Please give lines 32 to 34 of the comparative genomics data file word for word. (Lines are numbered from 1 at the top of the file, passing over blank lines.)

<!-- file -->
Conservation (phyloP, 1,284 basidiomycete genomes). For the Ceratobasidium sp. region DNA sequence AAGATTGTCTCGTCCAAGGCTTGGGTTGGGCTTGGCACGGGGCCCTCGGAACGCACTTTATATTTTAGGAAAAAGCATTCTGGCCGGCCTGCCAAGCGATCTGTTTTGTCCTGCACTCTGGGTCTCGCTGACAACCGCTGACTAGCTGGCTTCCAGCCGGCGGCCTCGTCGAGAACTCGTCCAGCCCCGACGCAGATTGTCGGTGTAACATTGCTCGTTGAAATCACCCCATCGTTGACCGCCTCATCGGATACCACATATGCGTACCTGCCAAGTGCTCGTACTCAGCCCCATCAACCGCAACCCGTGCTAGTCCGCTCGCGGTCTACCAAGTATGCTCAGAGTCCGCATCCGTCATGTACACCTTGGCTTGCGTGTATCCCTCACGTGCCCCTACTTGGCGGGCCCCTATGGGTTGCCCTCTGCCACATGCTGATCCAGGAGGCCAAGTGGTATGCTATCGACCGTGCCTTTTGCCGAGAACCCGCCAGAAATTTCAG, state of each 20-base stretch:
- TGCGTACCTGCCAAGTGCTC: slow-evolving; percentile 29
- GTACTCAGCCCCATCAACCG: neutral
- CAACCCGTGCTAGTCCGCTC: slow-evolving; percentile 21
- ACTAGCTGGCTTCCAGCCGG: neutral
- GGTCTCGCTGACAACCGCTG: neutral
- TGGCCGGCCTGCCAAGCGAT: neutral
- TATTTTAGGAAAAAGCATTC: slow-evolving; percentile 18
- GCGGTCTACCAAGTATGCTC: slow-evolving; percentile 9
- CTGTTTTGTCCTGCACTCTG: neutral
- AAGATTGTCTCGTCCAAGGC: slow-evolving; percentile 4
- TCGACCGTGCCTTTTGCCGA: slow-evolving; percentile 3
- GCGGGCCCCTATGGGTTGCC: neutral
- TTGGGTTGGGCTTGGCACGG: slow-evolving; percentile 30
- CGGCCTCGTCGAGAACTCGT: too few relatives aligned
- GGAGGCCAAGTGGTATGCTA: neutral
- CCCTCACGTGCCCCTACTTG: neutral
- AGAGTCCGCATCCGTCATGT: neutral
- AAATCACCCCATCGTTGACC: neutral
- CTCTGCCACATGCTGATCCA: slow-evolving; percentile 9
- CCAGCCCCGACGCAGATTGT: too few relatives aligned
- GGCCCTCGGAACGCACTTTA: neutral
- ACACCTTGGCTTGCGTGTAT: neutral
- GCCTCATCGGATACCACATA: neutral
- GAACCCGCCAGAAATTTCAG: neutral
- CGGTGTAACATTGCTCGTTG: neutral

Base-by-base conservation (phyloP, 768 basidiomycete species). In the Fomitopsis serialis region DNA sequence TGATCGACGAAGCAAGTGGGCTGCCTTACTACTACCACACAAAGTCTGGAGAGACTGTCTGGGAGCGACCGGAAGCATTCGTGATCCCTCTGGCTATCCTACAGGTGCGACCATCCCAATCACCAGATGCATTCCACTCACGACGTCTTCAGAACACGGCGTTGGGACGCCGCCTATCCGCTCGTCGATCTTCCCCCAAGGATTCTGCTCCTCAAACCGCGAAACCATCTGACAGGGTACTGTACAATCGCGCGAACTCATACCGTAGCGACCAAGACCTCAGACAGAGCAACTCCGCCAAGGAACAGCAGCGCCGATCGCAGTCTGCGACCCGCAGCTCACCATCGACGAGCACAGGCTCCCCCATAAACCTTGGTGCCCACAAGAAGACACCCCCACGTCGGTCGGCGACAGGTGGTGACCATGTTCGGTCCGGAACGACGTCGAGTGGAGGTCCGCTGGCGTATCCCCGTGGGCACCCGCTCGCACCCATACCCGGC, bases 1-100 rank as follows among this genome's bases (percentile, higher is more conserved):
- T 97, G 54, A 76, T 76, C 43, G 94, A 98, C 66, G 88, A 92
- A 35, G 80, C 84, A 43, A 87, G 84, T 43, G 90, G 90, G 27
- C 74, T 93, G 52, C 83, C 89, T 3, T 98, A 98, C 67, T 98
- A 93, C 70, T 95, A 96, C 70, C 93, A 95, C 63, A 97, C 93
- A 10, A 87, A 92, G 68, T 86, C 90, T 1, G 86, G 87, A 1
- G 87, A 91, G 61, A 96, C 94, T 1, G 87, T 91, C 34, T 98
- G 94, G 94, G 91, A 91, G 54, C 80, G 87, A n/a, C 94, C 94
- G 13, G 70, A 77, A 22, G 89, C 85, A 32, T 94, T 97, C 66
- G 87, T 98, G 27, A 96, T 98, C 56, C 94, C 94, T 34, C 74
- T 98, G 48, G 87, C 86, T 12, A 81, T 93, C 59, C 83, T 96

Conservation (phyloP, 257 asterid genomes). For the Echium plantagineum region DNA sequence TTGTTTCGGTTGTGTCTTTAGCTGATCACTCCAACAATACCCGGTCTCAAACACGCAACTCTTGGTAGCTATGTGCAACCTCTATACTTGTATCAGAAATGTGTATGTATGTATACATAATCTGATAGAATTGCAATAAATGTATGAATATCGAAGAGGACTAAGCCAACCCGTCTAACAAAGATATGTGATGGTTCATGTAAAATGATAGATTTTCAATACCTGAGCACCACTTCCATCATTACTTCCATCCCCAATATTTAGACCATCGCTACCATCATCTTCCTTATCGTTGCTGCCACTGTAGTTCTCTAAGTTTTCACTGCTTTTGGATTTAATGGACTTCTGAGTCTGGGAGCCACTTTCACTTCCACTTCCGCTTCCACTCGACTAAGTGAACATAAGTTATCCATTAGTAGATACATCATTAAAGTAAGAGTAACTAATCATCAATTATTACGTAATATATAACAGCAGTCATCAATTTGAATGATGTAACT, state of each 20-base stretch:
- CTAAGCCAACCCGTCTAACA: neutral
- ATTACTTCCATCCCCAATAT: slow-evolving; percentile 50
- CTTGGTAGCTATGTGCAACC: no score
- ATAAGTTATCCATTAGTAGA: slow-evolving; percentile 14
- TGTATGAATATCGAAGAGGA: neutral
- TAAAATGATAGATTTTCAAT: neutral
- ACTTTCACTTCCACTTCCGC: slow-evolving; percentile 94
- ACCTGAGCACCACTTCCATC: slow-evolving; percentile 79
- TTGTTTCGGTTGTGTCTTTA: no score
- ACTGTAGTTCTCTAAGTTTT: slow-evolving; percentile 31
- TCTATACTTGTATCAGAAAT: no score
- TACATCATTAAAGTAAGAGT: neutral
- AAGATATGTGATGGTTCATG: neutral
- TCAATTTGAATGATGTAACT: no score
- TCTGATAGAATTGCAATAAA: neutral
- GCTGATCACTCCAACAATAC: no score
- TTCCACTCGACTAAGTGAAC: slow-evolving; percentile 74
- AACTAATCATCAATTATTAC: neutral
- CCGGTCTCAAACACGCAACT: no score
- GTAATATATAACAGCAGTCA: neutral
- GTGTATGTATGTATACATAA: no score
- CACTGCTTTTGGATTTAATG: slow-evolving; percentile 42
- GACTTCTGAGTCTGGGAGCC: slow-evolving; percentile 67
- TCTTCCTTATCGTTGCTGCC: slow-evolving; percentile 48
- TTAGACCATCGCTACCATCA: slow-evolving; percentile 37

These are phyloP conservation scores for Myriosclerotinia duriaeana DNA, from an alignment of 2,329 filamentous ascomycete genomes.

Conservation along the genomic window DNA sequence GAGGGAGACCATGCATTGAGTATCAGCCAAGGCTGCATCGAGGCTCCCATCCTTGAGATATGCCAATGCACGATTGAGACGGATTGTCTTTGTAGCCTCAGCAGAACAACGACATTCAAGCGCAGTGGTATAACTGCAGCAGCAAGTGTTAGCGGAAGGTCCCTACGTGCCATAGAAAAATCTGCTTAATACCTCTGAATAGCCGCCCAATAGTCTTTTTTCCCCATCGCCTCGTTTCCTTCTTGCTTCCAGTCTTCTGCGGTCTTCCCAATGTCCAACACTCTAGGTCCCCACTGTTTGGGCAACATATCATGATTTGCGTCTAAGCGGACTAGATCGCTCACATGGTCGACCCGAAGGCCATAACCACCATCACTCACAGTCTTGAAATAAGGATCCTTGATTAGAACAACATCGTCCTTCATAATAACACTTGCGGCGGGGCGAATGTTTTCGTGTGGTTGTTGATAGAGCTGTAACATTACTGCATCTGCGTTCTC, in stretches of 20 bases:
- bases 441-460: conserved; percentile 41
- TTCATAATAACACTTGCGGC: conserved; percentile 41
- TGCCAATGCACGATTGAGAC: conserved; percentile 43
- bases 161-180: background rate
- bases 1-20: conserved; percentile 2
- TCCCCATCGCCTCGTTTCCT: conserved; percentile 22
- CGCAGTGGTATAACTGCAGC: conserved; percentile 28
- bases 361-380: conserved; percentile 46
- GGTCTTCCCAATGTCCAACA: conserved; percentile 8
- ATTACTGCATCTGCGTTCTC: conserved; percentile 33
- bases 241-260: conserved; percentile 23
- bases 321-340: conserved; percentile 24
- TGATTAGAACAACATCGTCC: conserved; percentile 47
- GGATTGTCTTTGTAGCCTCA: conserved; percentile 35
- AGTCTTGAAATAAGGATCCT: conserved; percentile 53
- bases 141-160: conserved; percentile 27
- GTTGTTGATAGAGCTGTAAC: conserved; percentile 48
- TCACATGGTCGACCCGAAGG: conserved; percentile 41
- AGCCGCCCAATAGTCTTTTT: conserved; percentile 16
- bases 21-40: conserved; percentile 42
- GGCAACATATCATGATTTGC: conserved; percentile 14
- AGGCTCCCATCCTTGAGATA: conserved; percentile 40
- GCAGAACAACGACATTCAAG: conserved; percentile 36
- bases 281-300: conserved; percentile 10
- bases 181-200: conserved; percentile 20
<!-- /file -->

- A 10, A 87, A 92, G 68, T 86, C 90, T 1, G 86, G 87, A 1
- G 87, A 91, G 61, A 96, C 94, T 1, G 87, T 91, C 34, T 98
- G 94, G 94, G 91, A 91, G 54, C 80, G 87, A n/a, C 94, C 94